A team of researchers at Auburn University in Alabama explored the use of multiple feeding amounts and timing strategies in regards to shrimp growth and production. The team published its results in the journal Aquaculture.
Research into feeding practices with shrimp expanded out of work on developing new diets for shrimp, said Melanie Rhodes, corresponding author and research associate with the School of Fisheries at Auburn.
“We’ve been working for a number of years doing a lot of the diet formulations for shrimp and [working with] alternatives feeds trying to develop diets using alternatives for fishmeal and doing a lot of plant-based work,” she added.
“Once we had developed a lot of diets that can be produced inexpensively using a variety of plant proteins that still meet the feed requirements, then we started getting more into the feed management side of things,” she told FeedNavigator.
However, there remain challenges to shrimp production because there can be variation in how shrimp are fed, she added.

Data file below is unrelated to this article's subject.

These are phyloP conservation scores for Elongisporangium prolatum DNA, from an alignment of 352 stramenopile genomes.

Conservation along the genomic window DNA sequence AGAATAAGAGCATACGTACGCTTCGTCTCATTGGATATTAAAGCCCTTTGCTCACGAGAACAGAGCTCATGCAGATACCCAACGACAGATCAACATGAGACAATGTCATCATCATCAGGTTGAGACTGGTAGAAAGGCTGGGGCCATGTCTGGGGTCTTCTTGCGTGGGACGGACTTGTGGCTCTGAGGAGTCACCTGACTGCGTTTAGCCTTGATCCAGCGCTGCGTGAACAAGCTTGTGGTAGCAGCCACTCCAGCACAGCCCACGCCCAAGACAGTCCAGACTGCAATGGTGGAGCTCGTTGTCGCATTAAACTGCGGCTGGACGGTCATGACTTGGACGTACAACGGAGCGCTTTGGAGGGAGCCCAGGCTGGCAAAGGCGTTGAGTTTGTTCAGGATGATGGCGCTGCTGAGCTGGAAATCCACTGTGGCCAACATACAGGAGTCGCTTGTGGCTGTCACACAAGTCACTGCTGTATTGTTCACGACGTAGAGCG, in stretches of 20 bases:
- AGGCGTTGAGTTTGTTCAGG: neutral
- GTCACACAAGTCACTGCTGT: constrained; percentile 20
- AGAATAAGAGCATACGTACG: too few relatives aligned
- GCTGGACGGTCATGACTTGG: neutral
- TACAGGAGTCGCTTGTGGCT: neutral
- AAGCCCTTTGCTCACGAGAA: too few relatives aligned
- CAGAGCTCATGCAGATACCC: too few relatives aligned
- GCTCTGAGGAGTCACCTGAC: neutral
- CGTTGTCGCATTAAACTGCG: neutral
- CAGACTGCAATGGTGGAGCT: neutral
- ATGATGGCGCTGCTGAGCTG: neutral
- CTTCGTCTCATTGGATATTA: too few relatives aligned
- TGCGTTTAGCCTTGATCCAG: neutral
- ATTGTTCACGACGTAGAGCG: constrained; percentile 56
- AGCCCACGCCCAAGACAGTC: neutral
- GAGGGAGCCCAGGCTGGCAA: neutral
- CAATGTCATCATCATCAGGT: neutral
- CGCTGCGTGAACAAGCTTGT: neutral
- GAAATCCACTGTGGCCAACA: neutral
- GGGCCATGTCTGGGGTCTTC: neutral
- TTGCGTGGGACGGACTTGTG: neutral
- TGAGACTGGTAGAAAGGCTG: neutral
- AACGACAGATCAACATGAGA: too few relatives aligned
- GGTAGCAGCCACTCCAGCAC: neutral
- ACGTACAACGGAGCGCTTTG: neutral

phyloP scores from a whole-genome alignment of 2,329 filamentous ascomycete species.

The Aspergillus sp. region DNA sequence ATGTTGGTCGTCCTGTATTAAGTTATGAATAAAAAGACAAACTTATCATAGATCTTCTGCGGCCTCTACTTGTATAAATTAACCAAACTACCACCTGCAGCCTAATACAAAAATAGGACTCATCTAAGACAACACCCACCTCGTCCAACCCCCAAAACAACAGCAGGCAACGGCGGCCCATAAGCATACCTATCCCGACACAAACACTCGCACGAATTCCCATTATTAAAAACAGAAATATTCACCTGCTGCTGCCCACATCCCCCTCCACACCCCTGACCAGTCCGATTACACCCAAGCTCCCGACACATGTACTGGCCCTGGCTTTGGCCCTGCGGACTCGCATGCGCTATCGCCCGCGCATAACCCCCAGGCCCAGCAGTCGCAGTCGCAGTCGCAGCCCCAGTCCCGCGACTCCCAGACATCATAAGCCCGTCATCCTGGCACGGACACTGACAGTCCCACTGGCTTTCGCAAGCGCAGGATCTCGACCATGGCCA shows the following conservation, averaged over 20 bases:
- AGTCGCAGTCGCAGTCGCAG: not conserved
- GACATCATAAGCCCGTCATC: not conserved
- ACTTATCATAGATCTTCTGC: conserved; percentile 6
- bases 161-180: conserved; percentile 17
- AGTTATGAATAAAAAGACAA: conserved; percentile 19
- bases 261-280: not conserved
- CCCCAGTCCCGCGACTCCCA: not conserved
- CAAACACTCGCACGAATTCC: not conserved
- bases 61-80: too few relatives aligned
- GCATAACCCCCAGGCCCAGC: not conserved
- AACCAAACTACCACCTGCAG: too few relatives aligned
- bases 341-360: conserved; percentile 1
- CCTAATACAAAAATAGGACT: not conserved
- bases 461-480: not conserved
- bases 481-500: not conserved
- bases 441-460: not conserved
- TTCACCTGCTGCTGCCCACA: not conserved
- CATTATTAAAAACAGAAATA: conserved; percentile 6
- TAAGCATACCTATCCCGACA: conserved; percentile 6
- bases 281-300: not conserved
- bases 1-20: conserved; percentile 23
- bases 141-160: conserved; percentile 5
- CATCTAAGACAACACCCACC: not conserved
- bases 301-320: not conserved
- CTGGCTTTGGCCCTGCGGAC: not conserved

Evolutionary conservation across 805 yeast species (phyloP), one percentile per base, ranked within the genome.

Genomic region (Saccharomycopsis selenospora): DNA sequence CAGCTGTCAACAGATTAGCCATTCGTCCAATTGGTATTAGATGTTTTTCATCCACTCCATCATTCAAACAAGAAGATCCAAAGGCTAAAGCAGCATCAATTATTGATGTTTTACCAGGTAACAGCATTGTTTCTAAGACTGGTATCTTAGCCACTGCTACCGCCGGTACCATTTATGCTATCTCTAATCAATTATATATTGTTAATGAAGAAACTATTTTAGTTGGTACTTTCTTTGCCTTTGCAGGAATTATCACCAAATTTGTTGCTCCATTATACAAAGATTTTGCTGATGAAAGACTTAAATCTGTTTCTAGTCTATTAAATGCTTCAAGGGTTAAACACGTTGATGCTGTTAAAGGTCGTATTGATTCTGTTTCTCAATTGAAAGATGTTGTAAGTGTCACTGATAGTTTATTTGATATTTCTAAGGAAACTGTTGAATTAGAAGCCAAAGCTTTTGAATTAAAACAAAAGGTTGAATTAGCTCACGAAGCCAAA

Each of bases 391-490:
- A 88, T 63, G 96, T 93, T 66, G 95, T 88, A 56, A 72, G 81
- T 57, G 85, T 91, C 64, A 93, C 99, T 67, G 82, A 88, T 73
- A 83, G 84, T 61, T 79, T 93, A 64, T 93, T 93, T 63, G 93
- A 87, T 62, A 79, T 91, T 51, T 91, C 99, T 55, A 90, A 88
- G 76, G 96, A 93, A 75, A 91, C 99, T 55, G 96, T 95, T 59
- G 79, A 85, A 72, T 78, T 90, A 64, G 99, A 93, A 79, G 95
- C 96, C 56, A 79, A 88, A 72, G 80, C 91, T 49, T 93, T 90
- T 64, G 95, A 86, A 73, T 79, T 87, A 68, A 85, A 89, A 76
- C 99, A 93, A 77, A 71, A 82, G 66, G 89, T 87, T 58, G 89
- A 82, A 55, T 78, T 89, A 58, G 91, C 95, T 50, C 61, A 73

It can be hard to tell how much shrimp are eating and producers may not know if they are over or under feeding until the shrimp are harvested, she said.
That knowledge gap prompted more work aimed at better refining and establishing best practices.
“Some of the information that is out there is not replicated, so the producer might try it one year and it works and they try it the next year and it doesn’t – it’s kind of site and labor specific,” she said.
If producers have the labor pool they may be able to feed multiple times a day inexpensively, but that is not always an option, she added.
Feeding trials overview
In the feeding trial, shrimp were fed using one of four management systems for a period of 13 weeks, the researchers said. A commercially produced feed was used in the trials.
The feeding systems included a standard feeding protocol (SFP) where shrimp were hand fed twice daily; a timed feeding system that provided 15% more feed than what was provided in the SFP offering at 6 points in the day (Timer 15), a timed feed system providing 30% more feed also at six points throughout the day (Timer 30); and an acoustic feedback system (AQ1), which fed automatically based on detecting feeding activity.